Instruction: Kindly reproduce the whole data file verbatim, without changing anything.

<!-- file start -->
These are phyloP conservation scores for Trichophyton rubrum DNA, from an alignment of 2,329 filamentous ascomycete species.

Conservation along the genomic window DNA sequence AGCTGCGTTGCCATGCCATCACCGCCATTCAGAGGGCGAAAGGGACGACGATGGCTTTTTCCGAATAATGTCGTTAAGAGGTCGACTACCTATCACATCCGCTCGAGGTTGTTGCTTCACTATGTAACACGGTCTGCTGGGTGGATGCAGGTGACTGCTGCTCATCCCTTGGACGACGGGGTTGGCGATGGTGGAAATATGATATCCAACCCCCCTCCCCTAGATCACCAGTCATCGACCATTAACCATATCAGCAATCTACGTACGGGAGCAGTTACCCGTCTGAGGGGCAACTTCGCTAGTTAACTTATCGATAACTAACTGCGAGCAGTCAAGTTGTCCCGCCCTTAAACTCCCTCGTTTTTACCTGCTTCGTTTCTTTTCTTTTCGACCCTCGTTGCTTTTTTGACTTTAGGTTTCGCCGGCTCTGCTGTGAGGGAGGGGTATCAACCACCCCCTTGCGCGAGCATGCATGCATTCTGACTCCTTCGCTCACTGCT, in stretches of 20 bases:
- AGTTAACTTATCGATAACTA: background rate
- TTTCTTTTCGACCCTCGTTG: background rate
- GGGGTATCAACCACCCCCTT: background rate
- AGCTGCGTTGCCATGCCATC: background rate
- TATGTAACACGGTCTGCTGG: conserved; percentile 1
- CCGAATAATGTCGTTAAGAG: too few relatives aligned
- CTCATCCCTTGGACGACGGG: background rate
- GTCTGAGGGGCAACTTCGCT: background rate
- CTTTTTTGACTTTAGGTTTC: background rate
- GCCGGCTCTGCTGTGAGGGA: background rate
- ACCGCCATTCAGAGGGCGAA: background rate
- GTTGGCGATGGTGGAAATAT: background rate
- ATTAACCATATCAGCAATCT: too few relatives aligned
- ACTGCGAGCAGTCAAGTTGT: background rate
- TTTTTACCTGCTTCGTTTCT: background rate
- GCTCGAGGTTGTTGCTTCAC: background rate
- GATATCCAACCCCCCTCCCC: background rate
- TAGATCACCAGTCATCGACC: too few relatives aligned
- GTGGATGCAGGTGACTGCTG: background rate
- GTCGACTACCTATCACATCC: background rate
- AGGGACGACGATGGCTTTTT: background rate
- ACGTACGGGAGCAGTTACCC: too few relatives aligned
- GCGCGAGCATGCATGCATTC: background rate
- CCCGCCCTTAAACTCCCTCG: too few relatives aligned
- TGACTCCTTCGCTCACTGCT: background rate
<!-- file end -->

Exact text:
These are phyloP conservation scores for Trichophyton rubrum DNA, from an alignment of 2,329 filamentous ascomycete species.

Conservation along the genomic window DNA sequence AGCTGCGTTGCCATGCCATCACCGCCATTCAGAGGGCGAAAGGGACGACGATGGCTTTTTCCGAATAATGTCGTTAAGAGGTCGACTACCTATCACATCCGCTCGAGGTTGTTGCTTCACTATGTAACACGGTCTGCTGGGTGGATGCAGGTGACTGCTGCTCATCCCTTGGACGACGGGGTTGGCGATGGTGGAAATATGATATCCAACCCCCCTCCCCTAGATCACCAGTCATCGACCATTAACCATATCAGCAATCTACGTACGGGAGCAGTTACCCGTCTGAGGGGCAACTTCGCTAGTTAACTTATCGATAACTAACTGCGAGCAGTCAAGTTGTCCCGCCCTTAAACTCCCTCGTTTTTACCTGCTTCGTTTCTTTTCTTTTCGACCCTCGTTGCTTTTTTGACTTTAGGTTTCGCCGGCTCTGCTGTGAGGGAGGGGTATCAACCACCCCCTTGCGCGAGCATGCATGCATTCTGACTCCTTCGCTCACTGCT, in stretches of 20 bases:
- AGTTAACTTATCGATAACTA: background rate
- TTTCTTTTCGACCCTCGTTG: background rate
- GGGGTATCAACCACCCCCTT: background rate
- AGCTGCGTTGCCATGCCATC: background rate
- TATGTAACACGGTCTGCTGG: conserved; percentile 1
- CCGAATAATGTCGTTAAGAG: too few relatives aligned
- CTCATCCCTTGGACGACGGG: background rate
- GTCTGAGGGGCAACTTCGCT: background rate
- CTTTTTTGACTTTAGGTTTC: background rate
- GCCGGCTCTGCTGTGAGGGA: background rate
- ACCGCCATTCAGAGGGCGAA: background rate
- GTTGGCGATGGTGGAAATAT: background rate
- ATTAACCATATCAGCAATCT: too few relatives aligned
- ACTGCGAGCAGTCAAGTTGT: background rate
- TTTTTACCTGCTTCGTTTCT: background rate
- GCTCGAGGTTGTTGCTTCAC: background rate
- GATATCCAACCCCCCTCCCC: background rate
- TAGATCACCAGTCATCGACC: too few relatives aligned
- GTGGATGCAGGTGACTGCTG: background rate
- GTCGACTACCTATCACATCC: background rate
- AGGGACGACGATGGCTTTTT: background rate
- ACGTACGGGAGCAGTTACCC: too few relatives aligned
- GCGCGAGCATGCATGCATTC: background rate
- CCCGCCCTTAAACTCCCTCG: too few relatives aligned
- TGACTCCTTCGCTCACTGCT: background rate